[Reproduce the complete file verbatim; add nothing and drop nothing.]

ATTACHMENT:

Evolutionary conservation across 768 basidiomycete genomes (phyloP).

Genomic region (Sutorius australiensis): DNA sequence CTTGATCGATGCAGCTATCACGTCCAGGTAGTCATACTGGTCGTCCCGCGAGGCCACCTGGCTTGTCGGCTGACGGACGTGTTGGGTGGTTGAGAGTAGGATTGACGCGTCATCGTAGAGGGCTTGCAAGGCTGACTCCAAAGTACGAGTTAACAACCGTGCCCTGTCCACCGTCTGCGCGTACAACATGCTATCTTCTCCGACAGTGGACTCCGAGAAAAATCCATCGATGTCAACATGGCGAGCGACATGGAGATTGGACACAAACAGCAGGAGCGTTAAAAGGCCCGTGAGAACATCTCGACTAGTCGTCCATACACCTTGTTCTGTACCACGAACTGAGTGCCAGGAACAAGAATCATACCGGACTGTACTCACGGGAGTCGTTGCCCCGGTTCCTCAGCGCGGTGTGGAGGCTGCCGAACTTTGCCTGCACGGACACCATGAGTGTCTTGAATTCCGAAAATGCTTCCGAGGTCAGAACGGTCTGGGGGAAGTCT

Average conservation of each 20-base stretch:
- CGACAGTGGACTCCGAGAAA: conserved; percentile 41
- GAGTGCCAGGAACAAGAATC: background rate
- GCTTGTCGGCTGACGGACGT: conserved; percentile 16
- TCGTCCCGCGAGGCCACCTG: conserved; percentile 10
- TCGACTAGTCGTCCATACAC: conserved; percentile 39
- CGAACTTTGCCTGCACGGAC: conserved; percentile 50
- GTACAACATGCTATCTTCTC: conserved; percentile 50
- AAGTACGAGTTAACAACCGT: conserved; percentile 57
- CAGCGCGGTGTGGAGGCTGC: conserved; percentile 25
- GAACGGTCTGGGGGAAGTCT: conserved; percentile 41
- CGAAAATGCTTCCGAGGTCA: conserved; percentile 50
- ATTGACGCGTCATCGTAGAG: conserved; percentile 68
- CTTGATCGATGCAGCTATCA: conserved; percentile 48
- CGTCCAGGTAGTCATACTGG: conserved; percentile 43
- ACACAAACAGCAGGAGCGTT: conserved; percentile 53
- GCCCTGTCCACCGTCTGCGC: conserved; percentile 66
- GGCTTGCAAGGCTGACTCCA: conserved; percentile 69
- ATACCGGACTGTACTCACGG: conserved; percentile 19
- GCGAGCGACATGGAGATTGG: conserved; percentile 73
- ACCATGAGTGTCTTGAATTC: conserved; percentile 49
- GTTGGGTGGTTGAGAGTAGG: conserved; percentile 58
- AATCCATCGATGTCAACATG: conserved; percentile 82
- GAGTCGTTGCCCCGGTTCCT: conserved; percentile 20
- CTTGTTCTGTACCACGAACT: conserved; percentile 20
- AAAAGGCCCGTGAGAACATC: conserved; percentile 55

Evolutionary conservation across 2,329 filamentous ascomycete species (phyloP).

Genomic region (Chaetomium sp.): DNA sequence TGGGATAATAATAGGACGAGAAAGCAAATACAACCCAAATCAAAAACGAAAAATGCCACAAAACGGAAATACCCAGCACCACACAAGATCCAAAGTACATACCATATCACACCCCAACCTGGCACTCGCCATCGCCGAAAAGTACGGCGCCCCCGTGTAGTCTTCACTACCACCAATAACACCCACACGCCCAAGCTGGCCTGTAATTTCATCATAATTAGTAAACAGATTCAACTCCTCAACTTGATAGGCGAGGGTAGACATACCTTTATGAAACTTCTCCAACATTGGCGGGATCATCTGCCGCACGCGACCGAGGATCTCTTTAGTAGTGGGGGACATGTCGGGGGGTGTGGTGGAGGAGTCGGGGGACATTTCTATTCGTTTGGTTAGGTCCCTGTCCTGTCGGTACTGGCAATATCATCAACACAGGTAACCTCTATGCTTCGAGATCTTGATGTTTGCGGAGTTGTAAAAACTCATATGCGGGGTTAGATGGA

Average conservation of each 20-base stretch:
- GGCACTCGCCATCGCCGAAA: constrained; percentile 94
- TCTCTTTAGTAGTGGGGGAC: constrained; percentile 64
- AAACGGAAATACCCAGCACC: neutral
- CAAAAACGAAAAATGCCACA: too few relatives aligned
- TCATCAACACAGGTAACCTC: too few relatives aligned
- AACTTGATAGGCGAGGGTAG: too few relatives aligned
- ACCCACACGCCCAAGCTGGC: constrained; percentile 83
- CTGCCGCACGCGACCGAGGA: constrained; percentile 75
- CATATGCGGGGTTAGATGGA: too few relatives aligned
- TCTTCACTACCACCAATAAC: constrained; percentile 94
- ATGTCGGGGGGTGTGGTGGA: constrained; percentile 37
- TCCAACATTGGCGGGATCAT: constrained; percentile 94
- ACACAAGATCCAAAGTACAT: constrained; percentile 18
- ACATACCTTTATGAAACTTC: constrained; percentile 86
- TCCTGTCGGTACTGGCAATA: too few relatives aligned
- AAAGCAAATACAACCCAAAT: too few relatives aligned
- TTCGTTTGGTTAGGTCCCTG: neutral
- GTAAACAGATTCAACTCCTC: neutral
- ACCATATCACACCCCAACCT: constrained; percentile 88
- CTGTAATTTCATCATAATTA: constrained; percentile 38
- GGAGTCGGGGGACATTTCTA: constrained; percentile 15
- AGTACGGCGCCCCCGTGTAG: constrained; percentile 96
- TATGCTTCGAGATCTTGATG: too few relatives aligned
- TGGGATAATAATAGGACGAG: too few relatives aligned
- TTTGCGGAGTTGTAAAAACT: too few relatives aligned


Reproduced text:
Evolutionary conservation across 768 basidiomycete genomes (phyloP).

Genomic region (Sutorius australiensis): DNA sequence CTTGATCGATGCAGCTATCACGTCCAGGTAGTCATACTGGTCGTCCCGCGAGGCCACCTGGCTTGTCGGCTGACGGACGTGTTGGGTGGTTGAGAGTAGGATTGACGCGTCATCGTAGAGGGCTTGCAAGGCTGACTCCAAAGTACGAGTTAACAACCGTGCCCTGTCCACCGTCTGCGCGTACAACATGCTATCTTCTCCGACAGTGGACTCCGAGAAAAATCCATCGATGTCAACATGGCGAGCGACATGGAGATTGGACACAAACAGCAGGAGCGTTAAAAGGCCCGTGAGAACATCTCGACTAGTCGTCCATACACCTTGTTCTGTACCACGAACTGAGTGCCAGGAACAAGAATCATACCGGACTGTACTCACGGGAGTCGTTGCCCCGGTTCCTCAGCGCGGTGTGGAGGCTGCCGAACTTTGCCTGCACGGACACCATGAGTGTCTTGAATTCCGAAAATGCTTCCGAGGTCAGAACGGTCTGGGGGAAGTCT

Average conservation of each 20-base stretch:
- CGACAGTGGACTCCGAGAAA: conserved; percentile 41
- GAGTGCCAGGAACAAGAATC: background rate
- GCTTGTCGGCTGACGGACGT: conserved; percentile 16
- TCGTCCCGCGAGGCCACCTG: conserved; percentile 10
- TCGACTAGTCGTCCATACAC: conserved; percentile 39
- CGAACTTTGCCTGCACGGAC: conserved; percentile 50
- GTACAACATGCTATCTTCTC: conserved; percentile 50
- AAGTACGAGTTAACAACCGT: conserved; percentile 57
- CAGCGCGGTGTGGAGGCTGC: conserved; percentile 25
- GAACGGTCTGGGGGAAGTCT: conserved; percentile 41
- CGAAAATGCTTCCGAGGTCA: conserved; percentile 50
- ATTGACGCGTCATCGTAGAG: conserved; percentile 68
- CTTGATCGATGCAGCTATCA: conserved; percentile 48
- CGTCCAGGTAGTCATACTGG: conserved; percentile 43
- ACACAAACAGCAGGAGCGTT: conserved; percentile 53
- GCCCTGTCCACCGTCTGCGC: conserved; percentile 66
- GGCTTGCAAGGCTGACTCCA: conserved; percentile 69
- ATACCGGACTGTACTCACGG: conserved; percentile 19
- GCGAGCGACATGGAGATTGG: conserved; percentile 73
- ACCATGAGTGTCTTGAATTC: conserved; percentile 49
- GTTGGGTGGTTGAGAGTAGG: conserved; percentile 58
- AATCCATCGATGTCAACATG: conserved; percentile 82
- GAGTCGTTGCCCCGGTTCCT: conserved; percentile 20
- CTTGTTCTGTACCACGAACT: conserved; percentile 20
- AAAAGGCCCGTGAGAACATC: conserved; percentile 55

Evolutionary conservation across 2,329 filamentous ascomycete species (phyloP).

Genomic region (Chaetomium sp.): DNA sequence TGGGATAATAATAGGACGAGAAAGCAAATACAACCCAAATCAAAAACGAAAAATGCCACAAAACGGAAATACCCAGCACCACACAAGATCCAAAGTACATACCATATCACACCCCAACCTGGCACTCGCCATCGCCGAAAAGTACGGCGCCCCCGTGTAGTCTTCACTACCACCAATAACACCCACACGCCCAAGCTGGCCTGTAATTTCATCATAATTAGTAAACAGATTCAACTCCTCAACTTGATAGGCGAGGGTAGACATACCTTTATGAAACTTCTCCAACATTGGCGGGATCATCTGCCGCACGCGACCGAGGATCTCTTTAGTAGTGGGGGACATGTCGGGGGGTGTGGTGGAGGAGTCGGGGGACATTTCTATTCGTTTGGTTAGGTCCCTGTCCTGTCGGTACTGGCAATATCATCAACACAGGTAACCTCTATGCTTCGAGATCTTGATGTTTGCGGAGTTGTAAAAACTCATATGCGGGGTTAGATGGA

Average conservation of each 20-base stretch:
- GGCACTCGCCATCGCCGAAA: constrained; percentile 94
- TCTCTTTAGTAGTGGGGGAC: constrained; percentile 64
- AAACGGAAATACCCAGCACC: neutral
- CAAAAACGAAAAATGCCACA: too few relatives aligned
- TCATCAACACAGGTAACCTC: too few relatives aligned
- AACTTGATAGGCGAGGGTAG: too few relatives aligned
- ACCCACACGCCCAAGCTGGC: constrained; percentile 83
- CTGCCGCACGCGACCGAGGA: constrained; percentile 75
- CATATGCGGGGTTAGATGGA: too few relatives aligned
- TCTTCACTACCACCAATAAC: constrained; percentile 94
- ATGTCGGGGGGTGTGGTGGA: constrained; percentile 37
- TCCAACATTGGCGGGATCAT: constrained; percentile 94
- ACACAAGATCCAAAGTACAT: constrained; percentile 18
- ACATACCTTTATGAAACTTC: constrained; percentile 86
- TCCTGTCGGTACTGGCAATA: too few relatives aligned
- AAAGCAAATACAACCCAAAT: too few relatives aligned
- TTCGTTTGGTTAGGTCCCTG: neutral
- GTAAACAGATTCAACTCCTC: neutral
- ACCATATCACACCCCAACCT: constrained; percentile 88
- CTGTAATTTCATCATAATTA: constrained; percentile 38
- GGAGTCGGGGGACATTTCTA: constrained; percentile 15
- AGTACGGCGCCCCCGTGTAG: constrained; percentile 96
- TATGCTTCGAGATCTTGATG: too few relatives aligned
- TGGGATAATAATAGGACGAG: too few relatives aligned
- TTTGCGGAGTTGTAAAAACT: too few relatives aligned